4

I have a number of Rust iterators specified by user input that I would like to iterate through in lockstep.

This sounds like a job for something like Iterator::zip, except that I may need more than two iterators zipped together. I looked at itertools::multizip and itertools::izip, but those both require that the number of iterators to be zipped be known at compile time. For my task the number of iterators to be zipped together depends on user input, and thus cannot be known at compile time.

I was hoping for something like Python's zip function which takes an iterable of iterables. I imagine the function signature might look like:

fn manyzip<T>(iterators: Vec<T>) -> ManyZip<T>
where
    T: Iterator

How can I zip more than two iterators? only answers for the situation where the number of iterators is known at compile time.

I can solve my particular problem using indices and such, it just feels like there ought to be a better way.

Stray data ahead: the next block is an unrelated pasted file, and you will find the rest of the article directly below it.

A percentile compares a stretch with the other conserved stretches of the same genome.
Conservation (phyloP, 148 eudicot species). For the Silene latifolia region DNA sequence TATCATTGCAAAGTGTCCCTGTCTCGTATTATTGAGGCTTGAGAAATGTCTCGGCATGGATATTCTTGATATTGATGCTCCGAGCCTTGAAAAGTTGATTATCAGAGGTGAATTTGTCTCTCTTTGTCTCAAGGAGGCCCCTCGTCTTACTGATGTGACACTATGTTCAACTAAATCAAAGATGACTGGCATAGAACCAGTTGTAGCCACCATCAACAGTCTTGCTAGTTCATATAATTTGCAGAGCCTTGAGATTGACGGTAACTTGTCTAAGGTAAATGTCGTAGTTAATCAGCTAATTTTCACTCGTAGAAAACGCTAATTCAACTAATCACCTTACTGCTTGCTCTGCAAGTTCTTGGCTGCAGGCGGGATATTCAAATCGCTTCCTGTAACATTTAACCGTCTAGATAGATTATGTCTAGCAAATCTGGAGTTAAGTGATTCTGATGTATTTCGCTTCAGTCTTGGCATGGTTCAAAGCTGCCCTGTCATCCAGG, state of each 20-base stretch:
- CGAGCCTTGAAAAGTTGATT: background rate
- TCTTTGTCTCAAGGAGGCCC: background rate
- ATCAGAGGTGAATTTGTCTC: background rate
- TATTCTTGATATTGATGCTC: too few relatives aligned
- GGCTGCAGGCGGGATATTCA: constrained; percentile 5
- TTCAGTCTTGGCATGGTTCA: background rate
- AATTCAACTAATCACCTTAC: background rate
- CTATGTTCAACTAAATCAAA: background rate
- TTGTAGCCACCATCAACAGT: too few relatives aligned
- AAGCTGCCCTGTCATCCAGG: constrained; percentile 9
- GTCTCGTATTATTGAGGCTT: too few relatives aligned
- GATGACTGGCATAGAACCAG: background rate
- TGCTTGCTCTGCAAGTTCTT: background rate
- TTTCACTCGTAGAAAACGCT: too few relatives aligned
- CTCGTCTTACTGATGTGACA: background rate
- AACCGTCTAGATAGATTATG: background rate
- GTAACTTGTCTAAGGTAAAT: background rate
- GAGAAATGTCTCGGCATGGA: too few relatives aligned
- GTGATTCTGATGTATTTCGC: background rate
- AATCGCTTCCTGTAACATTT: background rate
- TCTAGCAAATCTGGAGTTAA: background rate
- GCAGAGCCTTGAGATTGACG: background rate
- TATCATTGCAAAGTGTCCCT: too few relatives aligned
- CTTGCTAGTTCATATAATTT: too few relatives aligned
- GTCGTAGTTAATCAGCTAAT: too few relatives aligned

4
  • 1
    Supposing ManyZip existed, how should it implement Iterator -- should it yield Ts, or Vec<T>s, or impl Iterator<Item=T>s? Mar 22 '19 at 2:31
  • iterators: Vec<T> — you want to be able to only accept a vector of iterators that are all the exact same type?
    – Shepmaster
    Mar 22 '19 at 2:45
  • Taking a (possibly owned) iterator of iterators and having next() return an iterator would be nice, but I wasn't able to work out the types on a hypothetical function signature as I was writing the question.
    – Nick
    Mar 22 '19 at 5:14
5

Implement your own iterator that iterates over the input iterators and collects them:

struct Multizip<T>(Vec<T>);

impl<T> Iterator for Multizip<T>
where
    T: Iterator,
{
    type Item = Vec<T::Item>;

    fn next(&mut self) -> Option<Self::Item> {
        self.0.iter_mut().map(Iterator::next).collect()
    }
}

fn main() {
    let mz = Multizip(vec![1..=2, 10..=20, 100..=200]);

    for v in mz {
        println!("{:?}", v);
    }
}
0

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